Soil amendments, such as vermiculite, sand or lime, used to improve soil characteristics favorable for plant growth.
Plant nutrient products consisting of one or more macronutrients or micronutrient trace elements necessary for normal growth of plants and in a form readily useable by plants.
Antimicrobial products used solely in processed foods or feeds, in beverages, or in pharmaceuticals.
Deodorizers, bleaches, and cleaning agents. In some cases, these types of substances would fall under FIFRAs regulation. For example, a bleach containing 5.25% sodium hypochlorite would likely require registration if the label claims to kill bacteria at certain doses. An identical bleach sold as a different product would not likely need to be registered if the labeling only claims to whiten, bleach or clean laundry, and does not contain an explicit or implicit antimicrobial claim.
Products not containing toxicants intended only to attract pests for survey or detection purposes, and labeled accordingly. Examples are insect pheromone products used to place in traps for monitoring insect populations.
Products that are intended to exclude pests only by providing a physical barrier against pest access, and which contain no toxicants. An example is mulch that claims suppression of weed growth.
Are devices considered to be pesticides?
FIFRA defines a device as “any instrument or contrivance (other than a firearm) which is intended for trapping, destroying, repelling, or mitigating any pest or any other form of plant or animal life (other than man and other than bacteria, virus, or other microorganism on or in living man or other living animals); but not including equipment used for the application of pesticides when sold separately therefrom.” Devices do not have to be registered under FIFRA; however, they are subject to some FIFRA's provisions, including labeling requirements and establishment numbers identifying the location where the device was produced.
Fishel, F.M. 2005. Florida's Pesticidal Substances Exempt from the Federal Fungicide, Insecticide and Rodenticide Act (FIFRA-Section(25(b)). PI-55. Gainesville: University of Florida Institute of Food and Agricultural Sciences. http://edis.ifas.ufl.edu/PI092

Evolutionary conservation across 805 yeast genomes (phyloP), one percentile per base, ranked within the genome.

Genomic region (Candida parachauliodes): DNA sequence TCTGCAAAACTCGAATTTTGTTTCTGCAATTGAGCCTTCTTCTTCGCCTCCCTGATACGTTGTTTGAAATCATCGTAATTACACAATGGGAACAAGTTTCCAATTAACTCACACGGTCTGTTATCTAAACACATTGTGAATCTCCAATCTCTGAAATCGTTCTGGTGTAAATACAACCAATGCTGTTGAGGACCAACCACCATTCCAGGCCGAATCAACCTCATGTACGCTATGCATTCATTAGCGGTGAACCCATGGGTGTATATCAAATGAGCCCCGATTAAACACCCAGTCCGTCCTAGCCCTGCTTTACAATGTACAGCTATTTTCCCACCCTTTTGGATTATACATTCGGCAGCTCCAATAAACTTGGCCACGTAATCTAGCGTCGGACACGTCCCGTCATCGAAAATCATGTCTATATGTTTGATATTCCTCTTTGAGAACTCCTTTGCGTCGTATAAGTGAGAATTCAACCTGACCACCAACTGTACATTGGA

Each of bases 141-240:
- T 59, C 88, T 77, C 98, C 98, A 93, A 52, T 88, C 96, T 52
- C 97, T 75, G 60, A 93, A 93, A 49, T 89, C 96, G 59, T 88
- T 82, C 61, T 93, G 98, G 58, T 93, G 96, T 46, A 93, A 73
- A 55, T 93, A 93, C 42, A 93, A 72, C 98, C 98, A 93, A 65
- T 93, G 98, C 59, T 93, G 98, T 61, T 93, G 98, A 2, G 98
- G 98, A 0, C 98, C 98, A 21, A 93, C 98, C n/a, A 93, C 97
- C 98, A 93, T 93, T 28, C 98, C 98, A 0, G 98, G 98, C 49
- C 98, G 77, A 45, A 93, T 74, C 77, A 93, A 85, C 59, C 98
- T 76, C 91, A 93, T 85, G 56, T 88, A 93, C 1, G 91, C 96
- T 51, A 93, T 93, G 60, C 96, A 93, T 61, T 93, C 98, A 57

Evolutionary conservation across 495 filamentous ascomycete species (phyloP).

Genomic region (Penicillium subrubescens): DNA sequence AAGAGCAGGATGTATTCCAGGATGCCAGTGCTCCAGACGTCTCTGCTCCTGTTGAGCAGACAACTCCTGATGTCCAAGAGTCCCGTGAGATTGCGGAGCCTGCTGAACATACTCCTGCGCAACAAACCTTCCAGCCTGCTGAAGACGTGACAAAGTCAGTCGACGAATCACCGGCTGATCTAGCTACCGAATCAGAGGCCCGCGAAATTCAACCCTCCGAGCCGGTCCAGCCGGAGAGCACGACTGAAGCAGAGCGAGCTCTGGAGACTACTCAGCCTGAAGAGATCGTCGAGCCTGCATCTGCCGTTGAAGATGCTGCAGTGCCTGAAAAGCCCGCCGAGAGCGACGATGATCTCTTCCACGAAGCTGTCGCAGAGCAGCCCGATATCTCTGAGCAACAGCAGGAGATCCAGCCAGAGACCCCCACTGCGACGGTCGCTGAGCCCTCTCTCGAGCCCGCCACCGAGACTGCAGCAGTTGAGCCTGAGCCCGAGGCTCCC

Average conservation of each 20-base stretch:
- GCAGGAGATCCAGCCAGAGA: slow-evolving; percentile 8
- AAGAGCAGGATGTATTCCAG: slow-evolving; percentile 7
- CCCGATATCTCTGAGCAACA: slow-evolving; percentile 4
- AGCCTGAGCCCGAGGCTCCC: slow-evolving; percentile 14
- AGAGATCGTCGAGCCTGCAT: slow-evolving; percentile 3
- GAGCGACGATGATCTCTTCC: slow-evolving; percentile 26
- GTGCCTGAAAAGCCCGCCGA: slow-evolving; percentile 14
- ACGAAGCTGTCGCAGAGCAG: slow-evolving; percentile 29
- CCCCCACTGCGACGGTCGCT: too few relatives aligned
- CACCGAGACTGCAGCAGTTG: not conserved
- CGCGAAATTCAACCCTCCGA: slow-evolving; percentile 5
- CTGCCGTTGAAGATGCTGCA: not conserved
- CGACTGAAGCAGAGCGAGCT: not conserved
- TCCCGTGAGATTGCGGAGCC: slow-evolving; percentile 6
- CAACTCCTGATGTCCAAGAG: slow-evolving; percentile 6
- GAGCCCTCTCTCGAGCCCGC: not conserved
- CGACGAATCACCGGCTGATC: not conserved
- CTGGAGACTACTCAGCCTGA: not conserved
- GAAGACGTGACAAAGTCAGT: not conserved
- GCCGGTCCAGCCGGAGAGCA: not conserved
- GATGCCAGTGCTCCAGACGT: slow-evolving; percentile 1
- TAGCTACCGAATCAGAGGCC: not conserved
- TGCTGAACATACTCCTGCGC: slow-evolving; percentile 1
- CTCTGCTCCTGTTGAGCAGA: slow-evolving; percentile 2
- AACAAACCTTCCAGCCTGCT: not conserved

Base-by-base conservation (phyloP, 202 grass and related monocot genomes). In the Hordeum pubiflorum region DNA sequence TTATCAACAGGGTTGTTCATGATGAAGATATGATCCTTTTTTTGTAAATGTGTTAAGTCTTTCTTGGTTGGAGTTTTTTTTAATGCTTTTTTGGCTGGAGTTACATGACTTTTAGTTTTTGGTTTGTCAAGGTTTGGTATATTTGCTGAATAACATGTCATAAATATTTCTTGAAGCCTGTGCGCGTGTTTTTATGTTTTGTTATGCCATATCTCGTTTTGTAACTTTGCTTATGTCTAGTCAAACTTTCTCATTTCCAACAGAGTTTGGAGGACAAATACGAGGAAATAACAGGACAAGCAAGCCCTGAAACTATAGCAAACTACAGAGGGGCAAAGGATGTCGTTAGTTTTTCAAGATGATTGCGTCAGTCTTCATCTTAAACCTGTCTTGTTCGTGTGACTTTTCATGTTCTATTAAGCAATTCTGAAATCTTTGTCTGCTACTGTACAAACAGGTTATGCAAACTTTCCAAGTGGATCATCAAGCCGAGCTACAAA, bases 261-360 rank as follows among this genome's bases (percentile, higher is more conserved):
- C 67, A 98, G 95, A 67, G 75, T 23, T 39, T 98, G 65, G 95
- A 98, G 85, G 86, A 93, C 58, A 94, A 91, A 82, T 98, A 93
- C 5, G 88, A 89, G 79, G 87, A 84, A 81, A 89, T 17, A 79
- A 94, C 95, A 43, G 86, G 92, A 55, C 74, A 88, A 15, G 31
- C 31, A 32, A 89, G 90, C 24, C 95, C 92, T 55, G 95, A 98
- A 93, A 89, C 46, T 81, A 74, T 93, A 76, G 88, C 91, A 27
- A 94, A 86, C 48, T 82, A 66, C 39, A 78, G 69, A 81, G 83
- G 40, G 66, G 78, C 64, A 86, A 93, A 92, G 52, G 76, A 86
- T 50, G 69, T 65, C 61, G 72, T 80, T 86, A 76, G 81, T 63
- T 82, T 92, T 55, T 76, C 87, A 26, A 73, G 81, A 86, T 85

Fishel, F.M. 2005. How are pesticides classified? PI-46. Gainesville: University of Florida Institute of Food and Agricultural Sciences. http://edis.ifas.ufl.edu/PI083
This document is PI-96, one of a series of the Agronomy Department, UF/IFAS Extension. Original publication date January 2006. Reviewed September 2018. Visit the EDIS website at http://edis.ifas.ufl.edu.
Frederick M. Fishel, professor, Agronomy Department, and director, Pesticide Information Office; UF/IFAS Extension, Gainesville, FL 32611.
The use of trade names in this publication is solely for the purpose of providing specific information. UF/IFAS does not guarantee or warranty the products named, and references to them in this publication does not signify our approval to the exclusion of other products of suitable composition. Use pesticides safely. Read and follow directions on the manufacturer's label.
The Institute of Food and Agricultural Sciences (IFAS) is an Equal Opportunity Institution authorized to provide research, educational information and other services only to individuals and institutions that function with non-discrimination with respect to race, creed, color, religion, age, disability, sex, sexual orientation, marital status, national origin, political opinions or affiliations. For more information on obtaining other UF/IFAS Extension publications, contact your county's UF/IFAS Extension office.
U.S. Department of Agriculture, UF/IFAS Extension Service, University of Florida, IFAS, Florida A & M University Cooperative Extension Program, and Boards of County Commissioners Cooperating. Nick T. Place, dean for UF/IFAS Extension.